- 2015 Federal Election
Crime Reduction Strategy lacking results: Councillor
Surrey’s crime rates are dropping more slowly than the Metro Vancouver average, according to a new report requested by a city councillor who questions the effectiveness of Surrey’s Crime Reduction Strategy (CRS).
Coun. Bob Bose isn’t buying the city’s suggestion there is a correlation between the CRS and the drop in criminal activity in Surrey. He was left confused after seeing a progress report on the CRS at a council meeting in May that didn’t include comparisons to Metro Vancouver’s overall crime rate.
“My reaction to the original report was I can’t really make any sense of this,” said Bose.
So Bose asked the city to put the crime numbers into context. A follow-up report showed there is a greater reduction in crime across Metro Vancouver.
Surrey’s CRS was implemented five years ago. From 2006-2009, provincial policing records show that Metro Vancouver’s overall crime rate dropped 20.5 per cent, while Surrey saw a 12.1-per-cent reduction.
“It’s unconvincing when looking at overall crime rates in the Metro Vancouver region,” said Bose. “Is (the CRS) having any measurable effects on crime rates? I think the answer is no.”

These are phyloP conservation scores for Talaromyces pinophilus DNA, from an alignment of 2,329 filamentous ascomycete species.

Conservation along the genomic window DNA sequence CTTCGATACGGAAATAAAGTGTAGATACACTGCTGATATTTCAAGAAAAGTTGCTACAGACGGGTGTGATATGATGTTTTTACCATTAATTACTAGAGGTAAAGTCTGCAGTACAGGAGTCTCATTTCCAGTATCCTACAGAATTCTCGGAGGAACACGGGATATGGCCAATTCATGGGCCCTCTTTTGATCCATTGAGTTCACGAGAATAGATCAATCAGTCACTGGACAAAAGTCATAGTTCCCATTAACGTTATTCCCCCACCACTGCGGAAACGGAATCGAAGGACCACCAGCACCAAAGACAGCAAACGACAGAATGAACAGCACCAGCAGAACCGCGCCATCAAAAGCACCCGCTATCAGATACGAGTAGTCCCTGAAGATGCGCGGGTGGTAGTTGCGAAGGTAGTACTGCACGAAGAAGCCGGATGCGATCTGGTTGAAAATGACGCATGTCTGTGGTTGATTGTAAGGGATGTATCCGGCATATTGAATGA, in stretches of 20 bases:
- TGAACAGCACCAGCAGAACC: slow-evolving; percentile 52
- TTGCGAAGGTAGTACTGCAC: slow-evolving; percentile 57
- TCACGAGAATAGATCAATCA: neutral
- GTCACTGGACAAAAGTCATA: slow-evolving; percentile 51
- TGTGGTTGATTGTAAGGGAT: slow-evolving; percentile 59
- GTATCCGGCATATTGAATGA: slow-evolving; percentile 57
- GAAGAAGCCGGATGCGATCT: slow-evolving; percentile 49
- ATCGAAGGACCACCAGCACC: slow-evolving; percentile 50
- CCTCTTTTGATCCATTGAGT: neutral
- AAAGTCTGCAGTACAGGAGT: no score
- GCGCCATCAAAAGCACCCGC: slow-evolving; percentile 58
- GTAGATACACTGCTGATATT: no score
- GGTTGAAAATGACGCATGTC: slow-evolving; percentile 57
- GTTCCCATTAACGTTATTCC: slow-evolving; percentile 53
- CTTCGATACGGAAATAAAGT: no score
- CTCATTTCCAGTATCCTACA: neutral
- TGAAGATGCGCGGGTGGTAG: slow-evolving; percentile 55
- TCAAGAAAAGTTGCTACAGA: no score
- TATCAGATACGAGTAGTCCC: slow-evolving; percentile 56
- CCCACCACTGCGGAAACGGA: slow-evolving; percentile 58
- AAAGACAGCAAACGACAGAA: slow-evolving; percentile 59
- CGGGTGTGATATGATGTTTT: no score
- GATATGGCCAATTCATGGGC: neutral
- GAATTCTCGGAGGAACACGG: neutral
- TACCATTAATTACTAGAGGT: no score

Surrey’s Crime Reduction Strategy manager, Colleen Kerr, said she did not include Metro Vancouver crime statistics in her CRS progress report because the focus was on Surrey.
She said she is confident the crime figures demonstrate that Surrey is continuing on a downward trend since the CRS began.
She noted the number of reported crimes in Surrey is higher this year than in previous years because of targeted education and enforcement campaigns, using marijuana grow operations as an example.
The city has allocated $300,000 in the 2011 budget for the CRS. Kerr said the money is put towards a number of different initiatives and programs that focus on areas such as domestic violence and substance abuse prevention. It also covers the wages of the CRS manager.
There are additional costs associated with the CRS: closed circuit TVs in high-crime areas are funded by a $330,000 grant from the provincial government. Surrey also spends $97 million a year for RCMP operating costs, one-third of the city’s budget.